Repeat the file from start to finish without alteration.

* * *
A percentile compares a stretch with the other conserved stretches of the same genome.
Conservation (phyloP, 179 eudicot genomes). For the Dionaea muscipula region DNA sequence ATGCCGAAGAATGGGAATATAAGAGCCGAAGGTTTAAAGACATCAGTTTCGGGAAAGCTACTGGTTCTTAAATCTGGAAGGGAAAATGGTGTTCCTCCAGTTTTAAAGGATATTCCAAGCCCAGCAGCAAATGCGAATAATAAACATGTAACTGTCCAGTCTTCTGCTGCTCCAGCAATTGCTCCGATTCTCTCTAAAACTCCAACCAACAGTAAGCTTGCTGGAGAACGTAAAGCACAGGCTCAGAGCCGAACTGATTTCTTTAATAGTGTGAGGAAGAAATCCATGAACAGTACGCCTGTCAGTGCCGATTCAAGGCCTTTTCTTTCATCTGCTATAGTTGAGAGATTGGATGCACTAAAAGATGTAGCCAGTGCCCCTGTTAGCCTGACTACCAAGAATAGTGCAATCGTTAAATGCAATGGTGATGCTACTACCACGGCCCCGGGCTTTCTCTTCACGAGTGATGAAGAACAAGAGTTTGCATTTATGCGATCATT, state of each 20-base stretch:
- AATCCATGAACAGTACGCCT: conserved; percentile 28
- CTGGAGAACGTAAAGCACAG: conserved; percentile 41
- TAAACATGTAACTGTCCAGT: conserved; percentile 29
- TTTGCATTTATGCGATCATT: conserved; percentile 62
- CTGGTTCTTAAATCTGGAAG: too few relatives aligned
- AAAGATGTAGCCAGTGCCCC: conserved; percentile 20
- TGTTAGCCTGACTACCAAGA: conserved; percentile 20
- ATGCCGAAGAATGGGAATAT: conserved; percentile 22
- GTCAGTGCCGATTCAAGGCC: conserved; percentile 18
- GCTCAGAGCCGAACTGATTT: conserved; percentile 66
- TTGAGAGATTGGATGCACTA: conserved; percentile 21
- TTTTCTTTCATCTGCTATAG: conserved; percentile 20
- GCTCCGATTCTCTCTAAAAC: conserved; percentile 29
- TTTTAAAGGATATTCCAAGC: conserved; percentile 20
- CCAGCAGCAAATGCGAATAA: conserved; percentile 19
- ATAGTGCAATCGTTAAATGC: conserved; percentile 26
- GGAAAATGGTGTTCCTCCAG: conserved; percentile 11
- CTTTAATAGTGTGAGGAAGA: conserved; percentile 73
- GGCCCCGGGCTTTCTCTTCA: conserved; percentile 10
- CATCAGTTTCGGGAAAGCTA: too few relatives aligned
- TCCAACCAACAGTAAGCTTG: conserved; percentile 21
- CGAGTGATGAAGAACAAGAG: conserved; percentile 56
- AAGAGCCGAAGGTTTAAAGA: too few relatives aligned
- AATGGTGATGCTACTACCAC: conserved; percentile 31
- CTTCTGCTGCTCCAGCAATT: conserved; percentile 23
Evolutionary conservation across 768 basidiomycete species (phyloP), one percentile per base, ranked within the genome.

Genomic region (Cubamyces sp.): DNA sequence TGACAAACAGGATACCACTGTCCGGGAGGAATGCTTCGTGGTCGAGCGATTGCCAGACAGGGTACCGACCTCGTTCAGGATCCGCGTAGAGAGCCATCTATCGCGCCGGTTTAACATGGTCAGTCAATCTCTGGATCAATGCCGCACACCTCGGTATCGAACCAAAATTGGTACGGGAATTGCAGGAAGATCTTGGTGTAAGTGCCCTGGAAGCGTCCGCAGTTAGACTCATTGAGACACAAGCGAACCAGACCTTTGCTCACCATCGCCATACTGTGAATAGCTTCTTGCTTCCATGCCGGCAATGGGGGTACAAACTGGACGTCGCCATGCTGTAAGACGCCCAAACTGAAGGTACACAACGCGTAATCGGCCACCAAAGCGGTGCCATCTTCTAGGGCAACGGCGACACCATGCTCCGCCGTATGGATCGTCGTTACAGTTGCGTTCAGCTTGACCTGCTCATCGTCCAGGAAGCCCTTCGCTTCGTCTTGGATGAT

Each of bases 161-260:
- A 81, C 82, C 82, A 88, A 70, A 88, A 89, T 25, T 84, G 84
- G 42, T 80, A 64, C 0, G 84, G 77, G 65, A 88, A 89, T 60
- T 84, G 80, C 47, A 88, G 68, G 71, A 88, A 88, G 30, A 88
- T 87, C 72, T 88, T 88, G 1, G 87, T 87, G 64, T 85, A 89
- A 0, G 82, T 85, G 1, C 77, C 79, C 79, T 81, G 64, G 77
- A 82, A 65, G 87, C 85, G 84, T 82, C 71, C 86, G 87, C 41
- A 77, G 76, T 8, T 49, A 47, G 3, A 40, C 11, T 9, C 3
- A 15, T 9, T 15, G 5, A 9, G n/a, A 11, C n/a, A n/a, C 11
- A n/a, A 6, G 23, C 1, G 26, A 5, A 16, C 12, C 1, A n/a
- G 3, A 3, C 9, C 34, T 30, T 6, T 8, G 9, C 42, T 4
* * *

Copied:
A percentile compares a stretch with the other conserved stretches of the same genome.
Conservation (phyloP, 179 eudicot genomes). For the Dionaea muscipula region DNA sequence ATGCCGAAGAATGGGAATATAAGAGCCGAAGGTTTAAAGACATCAGTTTCGGGAAAGCTACTGGTTCTTAAATCTGGAAGGGAAAATGGTGTTCCTCCAGTTTTAAAGGATATTCCAAGCCCAGCAGCAAATGCGAATAATAAACATGTAACTGTCCAGTCTTCTGCTGCTCCAGCAATTGCTCCGATTCTCTCTAAAACTCCAACCAACAGTAAGCTTGCTGGAGAACGTAAAGCACAGGCTCAGAGCCGAACTGATTTCTTTAATAGTGTGAGGAAGAAATCCATGAACAGTACGCCTGTCAGTGCCGATTCAAGGCCTTTTCTTTCATCTGCTATAGTTGAGAGATTGGATGCACTAAAAGATGTAGCCAGTGCCCCTGTTAGCCTGACTACCAAGAATAGTGCAATCGTTAAATGCAATGGTGATGCTACTACCACGGCCCCGGGCTTTCTCTTCACGAGTGATGAAGAACAAGAGTTTGCATTTATGCGATCATT, state of each 20-base stretch:
- AATCCATGAACAGTACGCCT: conserved; percentile 28
- CTGGAGAACGTAAAGCACAG: conserved; percentile 41
- TAAACATGTAACTGTCCAGT: conserved; percentile 29
- TTTGCATTTATGCGATCATT: conserved; percentile 62
- CTGGTTCTTAAATCTGGAAG: too few relatives aligned
- AAAGATGTAGCCAGTGCCCC: conserved; percentile 20
- TGTTAGCCTGACTACCAAGA: conserved; percentile 20
- ATGCCGAAGAATGGGAATAT: conserved; percentile 22
- GTCAGTGCCGATTCAAGGCC: conserved; percentile 18
- GCTCAGAGCCGAACTGATTT: conserved; percentile 66
- TTGAGAGATTGGATGCACTA: conserved; percentile 21
- TTTTCTTTCATCTGCTATAG: conserved; percentile 20
- GCTCCGATTCTCTCTAAAAC: conserved; percentile 29
- TTTTAAAGGATATTCCAAGC: conserved; percentile 20
- CCAGCAGCAAATGCGAATAA: conserved; percentile 19
- ATAGTGCAATCGTTAAATGC: conserved; percentile 26
- GGAAAATGGTGTTCCTCCAG: conserved; percentile 11
- CTTTAATAGTGTGAGGAAGA: conserved; percentile 73
- GGCCCCGGGCTTTCTCTTCA: conserved; percentile 10
- CATCAGTTTCGGGAAAGCTA: too few relatives aligned
- TCCAACCAACAGTAAGCTTG: conserved; percentile 21
- CGAGTGATGAAGAACAAGAG: conserved; percentile 56
- AAGAGCCGAAGGTTTAAAGA: too few relatives aligned
- AATGGTGATGCTACTACCAC: conserved; percentile 31
- CTTCTGCTGCTCCAGCAATT: conserved; percentile 23
Evolutionary conservation across 768 basidiomycete species (phyloP), one percentile per base, ranked within the genome.

Genomic region (Cubamyces sp.): DNA sequence TGACAAACAGGATACCACTGTCCGGGAGGAATGCTTCGTGGTCGAGCGATTGCCAGACAGGGTACCGACCTCGTTCAGGATCCGCGTAGAGAGCCATCTATCGCGCCGGTTTAACATGGTCAGTCAATCTCTGGATCAATGCCGCACACCTCGGTATCGAACCAAAATTGGTACGGGAATTGCAGGAAGATCTTGGTGTAAGTGCCCTGGAAGCGTCCGCAGTTAGACTCATTGAGACACAAGCGAACCAGACCTTTGCTCACCATCGCCATACTGTGAATAGCTTCTTGCTTCCATGCCGGCAATGGGGGTACAAACTGGACGTCGCCATGCTGTAAGACGCCCAAACTGAAGGTACACAACGCGTAATCGGCCACCAAAGCGGTGCCATCTTCTAGGGCAACGGCGACACCATGCTCCGCCGTATGGATCGTCGTTACAGTTGCGTTCAGCTTGACCTGCTCATCGTCCAGGAAGCCCTTCGCTTCGTCTTGGATGAT

Each of bases 161-260:
- A 81, C 82, C 82, A 88, A 70, A 88, A 89, T 25, T 84, G 84
- G 42, T 80, A 64, C 0, G 84, G 77, G 65, A 88, A 89, T 60
- T 84, G 80, C 47, A 88, G 68, G 71, A 88, A 88, G 30, A 88
- T 87, C 72, T 88, T 88, G 1, G 87, T 87, G 64, T 85, A 89
- A 0, G 82, T 85, G 1, C 77, C 79, C 79, T 81, G 64, G 77
- A 82, A 65, G 87, C 85, G 84, T 82, C 71, C 86, G 87, C 41
- A 77, G 76, T 8, T 49, A 47, G 3, A 40, C 11, T 9, C 3
- A 15, T 9, T 15, G 5, A 9, G n/a, A 11, C n/a, A n/a, C 11
- A n/a, A 6, G 23, C 1, G 26, A 5, A 16, C 12, C 1, A n/a
- G 3, A 3, C 9, C 34, T 30, T 6, T 8, G 9, C 42, T 4